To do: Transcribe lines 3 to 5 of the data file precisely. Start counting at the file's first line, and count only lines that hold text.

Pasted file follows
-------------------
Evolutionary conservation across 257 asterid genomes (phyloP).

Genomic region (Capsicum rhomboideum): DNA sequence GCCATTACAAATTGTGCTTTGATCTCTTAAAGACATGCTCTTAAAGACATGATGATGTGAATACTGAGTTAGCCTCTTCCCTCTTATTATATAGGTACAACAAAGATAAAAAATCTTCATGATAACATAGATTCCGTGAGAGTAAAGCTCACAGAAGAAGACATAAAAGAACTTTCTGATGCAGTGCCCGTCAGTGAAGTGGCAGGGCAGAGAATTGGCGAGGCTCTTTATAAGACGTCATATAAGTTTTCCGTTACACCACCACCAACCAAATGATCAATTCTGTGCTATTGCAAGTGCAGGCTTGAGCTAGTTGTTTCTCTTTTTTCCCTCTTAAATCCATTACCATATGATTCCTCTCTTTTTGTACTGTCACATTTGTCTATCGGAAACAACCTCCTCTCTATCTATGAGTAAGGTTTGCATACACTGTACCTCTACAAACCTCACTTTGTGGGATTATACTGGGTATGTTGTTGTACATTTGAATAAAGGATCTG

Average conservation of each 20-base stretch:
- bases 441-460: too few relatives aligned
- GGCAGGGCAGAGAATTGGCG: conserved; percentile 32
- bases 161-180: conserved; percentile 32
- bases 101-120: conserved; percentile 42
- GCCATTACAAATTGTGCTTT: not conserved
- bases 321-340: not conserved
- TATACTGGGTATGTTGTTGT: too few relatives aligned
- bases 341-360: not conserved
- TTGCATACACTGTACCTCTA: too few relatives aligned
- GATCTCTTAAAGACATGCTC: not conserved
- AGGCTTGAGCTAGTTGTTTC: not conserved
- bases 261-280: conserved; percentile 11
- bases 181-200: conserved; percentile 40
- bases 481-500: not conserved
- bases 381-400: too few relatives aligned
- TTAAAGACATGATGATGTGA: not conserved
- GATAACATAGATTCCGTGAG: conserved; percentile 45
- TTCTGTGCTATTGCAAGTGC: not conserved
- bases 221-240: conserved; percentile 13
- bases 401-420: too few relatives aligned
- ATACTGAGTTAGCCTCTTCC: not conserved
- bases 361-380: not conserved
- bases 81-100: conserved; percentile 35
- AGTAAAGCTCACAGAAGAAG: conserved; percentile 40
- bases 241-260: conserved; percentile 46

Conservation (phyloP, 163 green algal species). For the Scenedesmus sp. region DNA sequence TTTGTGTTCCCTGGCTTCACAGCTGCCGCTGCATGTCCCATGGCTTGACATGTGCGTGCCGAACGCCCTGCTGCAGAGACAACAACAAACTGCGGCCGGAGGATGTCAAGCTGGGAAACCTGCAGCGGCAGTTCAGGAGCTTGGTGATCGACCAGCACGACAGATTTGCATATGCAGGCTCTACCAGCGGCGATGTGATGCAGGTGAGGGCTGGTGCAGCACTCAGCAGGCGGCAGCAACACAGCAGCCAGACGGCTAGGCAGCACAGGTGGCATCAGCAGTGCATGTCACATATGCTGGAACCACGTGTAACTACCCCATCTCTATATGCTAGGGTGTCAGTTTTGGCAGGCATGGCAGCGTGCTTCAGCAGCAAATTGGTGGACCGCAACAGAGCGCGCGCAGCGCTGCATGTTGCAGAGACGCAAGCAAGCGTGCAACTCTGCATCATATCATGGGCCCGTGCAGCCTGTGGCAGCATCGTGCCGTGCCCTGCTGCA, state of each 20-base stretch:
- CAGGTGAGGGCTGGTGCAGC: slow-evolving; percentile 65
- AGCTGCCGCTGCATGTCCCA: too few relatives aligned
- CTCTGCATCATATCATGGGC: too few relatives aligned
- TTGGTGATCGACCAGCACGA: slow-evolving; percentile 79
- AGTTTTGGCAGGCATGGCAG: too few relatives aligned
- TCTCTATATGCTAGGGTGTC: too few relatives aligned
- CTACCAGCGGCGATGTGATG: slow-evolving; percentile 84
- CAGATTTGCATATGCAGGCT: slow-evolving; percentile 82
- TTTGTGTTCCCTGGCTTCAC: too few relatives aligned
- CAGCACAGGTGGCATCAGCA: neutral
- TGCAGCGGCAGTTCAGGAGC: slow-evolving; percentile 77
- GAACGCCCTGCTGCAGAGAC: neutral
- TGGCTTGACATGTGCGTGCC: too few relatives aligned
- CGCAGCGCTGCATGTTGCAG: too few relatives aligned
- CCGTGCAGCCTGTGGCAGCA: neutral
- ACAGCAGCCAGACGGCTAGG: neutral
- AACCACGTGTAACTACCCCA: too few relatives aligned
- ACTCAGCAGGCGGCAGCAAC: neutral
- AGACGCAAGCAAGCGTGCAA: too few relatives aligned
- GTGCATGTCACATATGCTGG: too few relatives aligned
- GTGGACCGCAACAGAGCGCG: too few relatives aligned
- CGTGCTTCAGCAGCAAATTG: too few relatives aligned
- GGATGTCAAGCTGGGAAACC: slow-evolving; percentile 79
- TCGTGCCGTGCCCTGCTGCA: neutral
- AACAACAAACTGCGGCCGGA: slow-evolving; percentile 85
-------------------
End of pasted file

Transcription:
Average conservation of each 20-base stretch:
- bases 441-460: too few relatives aligned
- GGCAGGGCAGAGAATTGGCG: conserved; percentile 32